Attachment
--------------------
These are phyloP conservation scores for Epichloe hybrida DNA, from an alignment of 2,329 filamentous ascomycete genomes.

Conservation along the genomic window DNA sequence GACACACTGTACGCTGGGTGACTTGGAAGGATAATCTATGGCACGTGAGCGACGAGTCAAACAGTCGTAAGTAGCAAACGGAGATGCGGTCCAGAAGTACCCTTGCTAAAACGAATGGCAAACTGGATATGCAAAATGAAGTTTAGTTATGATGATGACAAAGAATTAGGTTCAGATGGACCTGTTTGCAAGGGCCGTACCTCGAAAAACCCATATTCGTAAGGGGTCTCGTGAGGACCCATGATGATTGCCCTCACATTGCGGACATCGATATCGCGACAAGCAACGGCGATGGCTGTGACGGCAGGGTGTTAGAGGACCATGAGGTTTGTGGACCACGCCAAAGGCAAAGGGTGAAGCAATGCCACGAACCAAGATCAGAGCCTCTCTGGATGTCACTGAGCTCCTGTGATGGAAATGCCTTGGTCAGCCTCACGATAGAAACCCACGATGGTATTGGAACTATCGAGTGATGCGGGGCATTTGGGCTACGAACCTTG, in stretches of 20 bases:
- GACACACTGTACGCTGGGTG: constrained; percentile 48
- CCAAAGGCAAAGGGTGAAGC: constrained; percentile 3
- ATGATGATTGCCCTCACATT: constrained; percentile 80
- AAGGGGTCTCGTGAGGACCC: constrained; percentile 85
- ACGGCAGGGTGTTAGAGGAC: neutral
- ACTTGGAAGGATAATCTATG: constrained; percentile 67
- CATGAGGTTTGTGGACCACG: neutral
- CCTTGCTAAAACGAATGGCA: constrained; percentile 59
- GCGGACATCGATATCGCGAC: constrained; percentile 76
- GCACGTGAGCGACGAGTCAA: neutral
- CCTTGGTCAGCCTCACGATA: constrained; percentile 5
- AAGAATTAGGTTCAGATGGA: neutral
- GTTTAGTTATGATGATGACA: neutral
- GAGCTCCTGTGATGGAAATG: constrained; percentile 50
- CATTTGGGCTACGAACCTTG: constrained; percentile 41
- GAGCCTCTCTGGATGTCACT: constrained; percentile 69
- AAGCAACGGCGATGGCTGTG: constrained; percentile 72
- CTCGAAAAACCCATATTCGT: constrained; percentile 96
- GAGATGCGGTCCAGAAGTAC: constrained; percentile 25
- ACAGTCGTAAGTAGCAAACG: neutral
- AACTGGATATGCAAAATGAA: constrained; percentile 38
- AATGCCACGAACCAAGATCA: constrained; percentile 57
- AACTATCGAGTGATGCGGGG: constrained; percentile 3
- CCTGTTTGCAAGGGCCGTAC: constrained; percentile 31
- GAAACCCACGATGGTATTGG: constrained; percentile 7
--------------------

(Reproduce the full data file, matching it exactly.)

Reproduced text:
These are phyloP conservation scores for Epichloe hybrida DNA, from an alignment of 2,329 filamentous ascomycete genomes.

Conservation along the genomic window DNA sequence GACACACTGTACGCTGGGTGACTTGGAAGGATAATCTATGGCACGTGAGCGACGAGTCAAACAGTCGTAAGTAGCAAACGGAGATGCGGTCCAGAAGTACCCTTGCTAAAACGAATGGCAAACTGGATATGCAAAATGAAGTTTAGTTATGATGATGACAAAGAATTAGGTTCAGATGGACCTGTTTGCAAGGGCCGTACCTCGAAAAACCCATATTCGTAAGGGGTCTCGTGAGGACCCATGATGATTGCCCTCACATTGCGGACATCGATATCGCGACAAGCAACGGCGATGGCTGTGACGGCAGGGTGTTAGAGGACCATGAGGTTTGTGGACCACGCCAAAGGCAAAGGGTGAAGCAATGCCACGAACCAAGATCAGAGCCTCTCTGGATGTCACTGAGCTCCTGTGATGGAAATGCCTTGGTCAGCCTCACGATAGAAACCCACGATGGTATTGGAACTATCGAGTGATGCGGGGCATTTGGGCTACGAACCTTG, in stretches of 20 bases:
- GACACACTGTACGCTGGGTG: constrained; percentile 48
- CCAAAGGCAAAGGGTGAAGC: constrained; percentile 3
- ATGATGATTGCCCTCACATT: constrained; percentile 80
- AAGGGGTCTCGTGAGGACCC: constrained; percentile 85
- ACGGCAGGGTGTTAGAGGAC: neutral
- ACTTGGAAGGATAATCTATG: constrained; percentile 67
- CATGAGGTTTGTGGACCACG: neutral
- CCTTGCTAAAACGAATGGCA: constrained; percentile 59
- GCGGACATCGATATCGCGAC: constrained; percentile 76
- GCACGTGAGCGACGAGTCAA: neutral
- CCTTGGTCAGCCTCACGATA: constrained; percentile 5
- AAGAATTAGGTTCAGATGGA: neutral
- GTTTAGTTATGATGATGACA: neutral
- GAGCTCCTGTGATGGAAATG: constrained; percentile 50
- CATTTGGGCTACGAACCTTG: constrained; percentile 41
- GAGCCTCTCTGGATGTCACT: constrained; percentile 69
- AAGCAACGGCGATGGCTGTG: constrained; percentile 72
- CTCGAAAAACCCATATTCGT: constrained; percentile 96
- GAGATGCGGTCCAGAAGTAC: constrained; percentile 25
- ACAGTCGTAAGTAGCAAACG: neutral
- AACTGGATATGCAAAATGAA: constrained; percentile 38
- AATGCCACGAACCAAGATCA: constrained; percentile 57
- AACTATCGAGTGATGCGGGG: constrained; percentile 3
- CCTGTTTGCAAGGGCCGTAC: constrained; percentile 31
- GAAACCCACGATGGTATTGG: constrained; percentile 7